Shawna Yang Ryan is a former Fulbright scholar and the author of Water Ghosts (Penguin Press 2009) and mostly recently Green Island (Knopf 2016), a novel exploring the dark days of Taiwan’s post-WW II White Terror period. Originally from California, Shawna Yang Ryan now lives on Oahu, where she teaches in the Creative Writing Program at the University of Hawai’i at Manoa.
What was the inspiration for Green Island?
I was prompted by my own ignorance, to be honest. I discovered Taiwan’s history after graduating from college, even though my mother had grown up there, and was so fascinated by it that I wanted to tell the story to others. At that time, I knew of only one novel by a Taiwanese American set in Taiwan: Alvin Lu’s The Hell Screens (a really strange and wonderful book, by the way). When I learned about the 228 Massacre, I thought—this is a story that people should know about.
What does the book title refer to?
The book title refers literally to Green Island, the place where the narrator’s father is imprisoned, but it also alludes to Taiwan being another version of Green Island when it was under authoritarian rule.
What was the target audience for your novel and how did that affect the way you wrote the novel?
I had two audiences in mind and I tried to straddle both in how I conveyed the information and in the voice. I wanted the story to ring authentic to that generation (the generation of my narrator) of Taiwanese and Taiwanese Americans, and I wanted to honor them by sharing a narrative that was respectful and true to their experiences, but I also wanted to make this story accessible to an audience unfamiliar with Taiwan. It really helped to ground it in the first person narrator because she had access to knowledge in an organic way, but she also was in the position of storyteller, so was forced to narrate that knowledge, which covered both my goals.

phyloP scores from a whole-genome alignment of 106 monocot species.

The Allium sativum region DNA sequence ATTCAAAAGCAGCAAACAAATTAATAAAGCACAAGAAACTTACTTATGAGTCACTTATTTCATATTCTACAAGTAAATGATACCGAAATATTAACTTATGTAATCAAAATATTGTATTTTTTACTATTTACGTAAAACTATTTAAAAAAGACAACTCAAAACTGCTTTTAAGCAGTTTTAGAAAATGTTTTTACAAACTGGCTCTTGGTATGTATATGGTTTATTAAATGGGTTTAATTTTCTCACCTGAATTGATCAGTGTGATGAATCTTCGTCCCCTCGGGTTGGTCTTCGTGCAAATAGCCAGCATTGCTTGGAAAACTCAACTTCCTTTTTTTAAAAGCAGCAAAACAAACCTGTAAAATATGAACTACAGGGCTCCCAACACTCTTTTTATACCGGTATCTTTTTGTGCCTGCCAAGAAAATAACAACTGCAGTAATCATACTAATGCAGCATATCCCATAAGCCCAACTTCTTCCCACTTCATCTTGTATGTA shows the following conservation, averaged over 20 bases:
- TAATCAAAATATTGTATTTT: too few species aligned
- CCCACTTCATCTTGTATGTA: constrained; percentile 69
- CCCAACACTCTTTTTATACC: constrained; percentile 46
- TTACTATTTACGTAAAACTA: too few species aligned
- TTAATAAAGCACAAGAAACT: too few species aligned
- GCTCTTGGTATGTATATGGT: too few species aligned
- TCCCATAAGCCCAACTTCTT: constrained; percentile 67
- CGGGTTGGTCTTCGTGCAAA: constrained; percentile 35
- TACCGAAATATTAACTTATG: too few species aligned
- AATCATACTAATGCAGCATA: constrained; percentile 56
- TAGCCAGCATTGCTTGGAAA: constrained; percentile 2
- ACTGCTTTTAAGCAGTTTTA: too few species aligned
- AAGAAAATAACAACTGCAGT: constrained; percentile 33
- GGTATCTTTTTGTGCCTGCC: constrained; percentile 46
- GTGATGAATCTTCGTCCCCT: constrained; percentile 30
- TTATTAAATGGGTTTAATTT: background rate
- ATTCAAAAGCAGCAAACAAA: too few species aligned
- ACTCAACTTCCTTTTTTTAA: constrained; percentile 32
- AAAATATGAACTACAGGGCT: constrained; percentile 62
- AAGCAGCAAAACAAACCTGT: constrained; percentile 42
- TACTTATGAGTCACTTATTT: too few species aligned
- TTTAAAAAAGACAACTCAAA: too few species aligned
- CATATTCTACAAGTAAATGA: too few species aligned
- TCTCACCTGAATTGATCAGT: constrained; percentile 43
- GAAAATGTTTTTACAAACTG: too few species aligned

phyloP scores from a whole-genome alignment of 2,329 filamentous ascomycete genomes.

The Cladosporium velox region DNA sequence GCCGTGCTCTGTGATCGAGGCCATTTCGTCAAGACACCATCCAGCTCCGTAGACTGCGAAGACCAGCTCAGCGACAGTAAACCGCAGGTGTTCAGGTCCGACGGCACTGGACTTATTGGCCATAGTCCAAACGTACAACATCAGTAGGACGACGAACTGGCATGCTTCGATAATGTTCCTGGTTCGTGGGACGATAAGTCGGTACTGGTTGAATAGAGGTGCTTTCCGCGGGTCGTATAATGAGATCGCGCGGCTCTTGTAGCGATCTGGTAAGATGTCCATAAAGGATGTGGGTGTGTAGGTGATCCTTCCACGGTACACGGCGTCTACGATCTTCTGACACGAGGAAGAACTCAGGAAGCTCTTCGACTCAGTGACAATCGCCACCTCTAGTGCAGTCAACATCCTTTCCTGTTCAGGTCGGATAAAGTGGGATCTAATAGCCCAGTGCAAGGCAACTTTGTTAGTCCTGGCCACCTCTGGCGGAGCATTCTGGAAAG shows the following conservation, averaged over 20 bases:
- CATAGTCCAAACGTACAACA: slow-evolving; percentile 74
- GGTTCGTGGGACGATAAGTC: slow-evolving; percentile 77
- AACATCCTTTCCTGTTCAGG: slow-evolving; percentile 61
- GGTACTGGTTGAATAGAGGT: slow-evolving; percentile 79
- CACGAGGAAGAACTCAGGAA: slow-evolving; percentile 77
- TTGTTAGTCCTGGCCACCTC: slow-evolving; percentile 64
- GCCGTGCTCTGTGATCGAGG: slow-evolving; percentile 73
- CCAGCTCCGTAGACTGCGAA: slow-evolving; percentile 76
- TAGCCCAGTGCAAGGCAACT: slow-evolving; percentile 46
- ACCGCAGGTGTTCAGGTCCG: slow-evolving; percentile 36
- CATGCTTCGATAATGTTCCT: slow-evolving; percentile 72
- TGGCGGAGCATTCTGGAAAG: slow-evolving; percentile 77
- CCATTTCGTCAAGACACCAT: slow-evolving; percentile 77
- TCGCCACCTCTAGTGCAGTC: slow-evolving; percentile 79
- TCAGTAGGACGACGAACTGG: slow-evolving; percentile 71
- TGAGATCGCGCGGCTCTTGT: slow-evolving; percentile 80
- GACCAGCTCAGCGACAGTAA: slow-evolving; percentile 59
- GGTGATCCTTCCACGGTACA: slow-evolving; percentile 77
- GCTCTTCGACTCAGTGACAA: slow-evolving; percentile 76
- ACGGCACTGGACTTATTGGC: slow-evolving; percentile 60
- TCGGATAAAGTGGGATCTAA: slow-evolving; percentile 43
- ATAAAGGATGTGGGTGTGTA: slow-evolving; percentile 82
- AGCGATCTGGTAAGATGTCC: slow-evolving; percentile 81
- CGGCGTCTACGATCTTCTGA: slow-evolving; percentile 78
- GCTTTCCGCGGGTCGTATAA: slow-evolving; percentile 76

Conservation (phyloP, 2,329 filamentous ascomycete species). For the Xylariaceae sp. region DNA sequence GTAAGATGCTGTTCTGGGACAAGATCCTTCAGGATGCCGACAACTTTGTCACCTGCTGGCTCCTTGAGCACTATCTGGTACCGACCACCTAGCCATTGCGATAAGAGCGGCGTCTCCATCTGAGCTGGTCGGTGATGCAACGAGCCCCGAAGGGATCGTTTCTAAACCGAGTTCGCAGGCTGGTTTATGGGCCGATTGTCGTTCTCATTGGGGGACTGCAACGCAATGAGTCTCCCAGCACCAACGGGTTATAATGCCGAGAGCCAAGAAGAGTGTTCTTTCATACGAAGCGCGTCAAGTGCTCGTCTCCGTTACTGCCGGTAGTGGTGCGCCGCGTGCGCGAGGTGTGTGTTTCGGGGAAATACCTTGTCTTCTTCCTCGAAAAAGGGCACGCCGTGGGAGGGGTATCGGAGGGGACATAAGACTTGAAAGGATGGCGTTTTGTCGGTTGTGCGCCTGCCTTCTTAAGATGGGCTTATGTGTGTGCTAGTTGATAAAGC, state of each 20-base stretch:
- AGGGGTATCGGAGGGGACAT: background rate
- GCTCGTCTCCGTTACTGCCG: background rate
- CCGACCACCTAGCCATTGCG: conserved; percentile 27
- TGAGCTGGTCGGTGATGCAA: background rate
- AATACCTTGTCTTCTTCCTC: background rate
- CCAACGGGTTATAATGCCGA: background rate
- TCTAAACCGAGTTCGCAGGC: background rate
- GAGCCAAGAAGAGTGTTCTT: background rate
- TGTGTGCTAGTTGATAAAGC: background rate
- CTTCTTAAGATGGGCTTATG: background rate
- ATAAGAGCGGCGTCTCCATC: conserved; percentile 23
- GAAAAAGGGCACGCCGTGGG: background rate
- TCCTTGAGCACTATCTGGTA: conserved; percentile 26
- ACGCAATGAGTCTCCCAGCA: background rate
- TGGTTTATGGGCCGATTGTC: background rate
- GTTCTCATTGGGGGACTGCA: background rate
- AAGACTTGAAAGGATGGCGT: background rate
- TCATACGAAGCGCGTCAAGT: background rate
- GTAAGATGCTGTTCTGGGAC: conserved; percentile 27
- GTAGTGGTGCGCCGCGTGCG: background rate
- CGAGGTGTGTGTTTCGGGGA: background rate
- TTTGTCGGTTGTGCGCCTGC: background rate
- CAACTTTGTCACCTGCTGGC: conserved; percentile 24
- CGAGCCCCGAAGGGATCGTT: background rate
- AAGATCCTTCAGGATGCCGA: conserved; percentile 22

What background reading did you do for Green Island?
I have an index card box full of notecards—one or two for each book or article I read. When I started, it seemed like the available information, in English at least, was limited, and I was also aimless, or maybe voracious, so I read everything about Taiwan that I came across. As my project narrowed, I focused my reading. I read a lot of early 20th century travelogues. I found that the traveler’s eye homes in on details that would go unremarked upon in another kind of narrative, so that was useful.
How long did it take to write?
I first envisioned it in 1999. I proposed my Fulbright project, which was an early version of this novel, in 2001, and received the Fulbright in 2002 and worked on it pretty steadily until my final revisions at the end of 2014. I kept trying different approaches to the story, and found it hard to settle on one that would achieve what I was hoping to in terms of the two audiences. It took a lot of experimentation.
Is there a message in the book that you hope readers will come away with?